TEN days ago: Fashion historian Ivan Sayers is narrating an offthe-cuff tour of the unfinished Museum of Vancouver exhibit Art Deco Chic: Extravagant Glamour Between the Wars.
The lights are turned low. The fabric of many of these vintage dresses from the 1920s and '30s is like gossamer, and bright lights can be damaging. Mannequins - a few of them from the same era - loiter about the gallery in various stages of dress. A handful are clustered as if watching horse races, others step out like they're headed to a party. The details are dizzying: the glitter of hand-beading, the swoop of a blush gown made from a single piece of fabric, velvet coats in prints that exactly match the chiffon dresses beneath them.
As he identifies designers (Lanvin, Vionnet, Patou, Schiaparelli), fabrics and cuts, Sayers suddenly stops talking and heads for the enclosed glass case containing one of the exhibit's most important pieces: a black Chanel dress featured in both British and German Vogue in 1928. The mannequin wearing it is just as old, her advanced years given away by her glass eyes and rooted hair. Still, she looks undeniably stylish in the beautifully cut dress, fox wrap (with head still attached, of course) and charming cloche.
"Sorry. I thought her gloves were just resting on top of her hand, but it's OK, she's holding them."
It's this attention to detail paid by Sayers and his co-curator Claus Jahnke that turns the exhibit into so much more than a massive, albeit very glam, closet. The 75 or so garments are all in the design style known as art deco, which took off in Paris in the 1920s and soon gained worldwide popularity. Its evolution is evident as the exhibit moves from '20s day wear - all boxy shapes and dropped waists - through to '30s evening wear, featuring a bevy of gorgeous, bias-cut, floorlength gowns.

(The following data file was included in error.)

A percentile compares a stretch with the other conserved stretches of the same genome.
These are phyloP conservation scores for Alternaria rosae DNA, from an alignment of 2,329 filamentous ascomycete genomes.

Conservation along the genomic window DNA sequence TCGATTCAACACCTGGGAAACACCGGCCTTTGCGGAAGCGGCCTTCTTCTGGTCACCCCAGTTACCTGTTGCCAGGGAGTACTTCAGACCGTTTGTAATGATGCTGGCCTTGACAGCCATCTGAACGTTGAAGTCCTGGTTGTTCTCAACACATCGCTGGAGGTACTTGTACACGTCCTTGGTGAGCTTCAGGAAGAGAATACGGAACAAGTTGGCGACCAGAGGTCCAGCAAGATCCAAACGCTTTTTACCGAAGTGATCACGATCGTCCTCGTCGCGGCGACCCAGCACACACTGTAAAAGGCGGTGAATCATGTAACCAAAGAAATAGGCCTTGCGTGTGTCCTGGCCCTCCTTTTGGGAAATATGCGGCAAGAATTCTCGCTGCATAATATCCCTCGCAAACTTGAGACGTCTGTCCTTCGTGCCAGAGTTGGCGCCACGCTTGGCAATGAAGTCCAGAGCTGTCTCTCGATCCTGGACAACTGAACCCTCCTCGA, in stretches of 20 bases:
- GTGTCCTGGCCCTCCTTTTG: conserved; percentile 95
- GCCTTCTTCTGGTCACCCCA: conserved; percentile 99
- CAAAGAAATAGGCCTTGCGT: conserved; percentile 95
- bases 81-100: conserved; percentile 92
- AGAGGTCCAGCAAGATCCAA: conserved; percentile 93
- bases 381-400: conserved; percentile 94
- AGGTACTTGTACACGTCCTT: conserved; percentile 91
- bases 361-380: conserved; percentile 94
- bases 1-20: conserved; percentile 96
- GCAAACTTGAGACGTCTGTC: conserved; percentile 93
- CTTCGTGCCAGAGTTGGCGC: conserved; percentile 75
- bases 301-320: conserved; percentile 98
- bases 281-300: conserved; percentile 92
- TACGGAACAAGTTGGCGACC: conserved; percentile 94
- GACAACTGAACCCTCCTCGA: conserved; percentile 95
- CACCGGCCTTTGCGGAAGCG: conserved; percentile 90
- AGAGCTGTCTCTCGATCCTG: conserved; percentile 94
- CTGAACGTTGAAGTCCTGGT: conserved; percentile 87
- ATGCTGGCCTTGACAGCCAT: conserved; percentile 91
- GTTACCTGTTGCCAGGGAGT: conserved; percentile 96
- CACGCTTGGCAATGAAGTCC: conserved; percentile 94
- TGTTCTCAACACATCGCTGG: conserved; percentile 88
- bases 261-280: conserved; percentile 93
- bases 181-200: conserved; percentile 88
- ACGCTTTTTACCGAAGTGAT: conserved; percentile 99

It's about more than clothes, explains Sayers. The fashion speaks volumes about the era, from the prosperity and dynamism of the Roaring '20s, to the more practical and feminine styles worn in the '30s. Other influences came into play: geometric shapes evoke elegance and modernity, and thanks to an increase in global travel, inspiration also came from far-flung destinations.
Notable Vancouver items include a black beaded gown worn to the opening of the Commodore Cabaret in 1929 and a red and gold lamé evening dress made from fabric depicting the battles of the Trojan War.
The garments and accessories come from Sayers' and Jahnke's private collections, as well as from the MOV and other private collections.
Art Deco Chic: Extravagant Glamour Between the Wars opened yesterday. It runs to Sept. 23. Among the events planned as part of the exhibit, the curator's talk and tours are not to be missed, say Jahnke and Sayers.
"That's where you'll hear all the gossip behind the clothes. Everyone wants to hear the gossip," says Sayers.
Find out more at museumofvancouver.ca.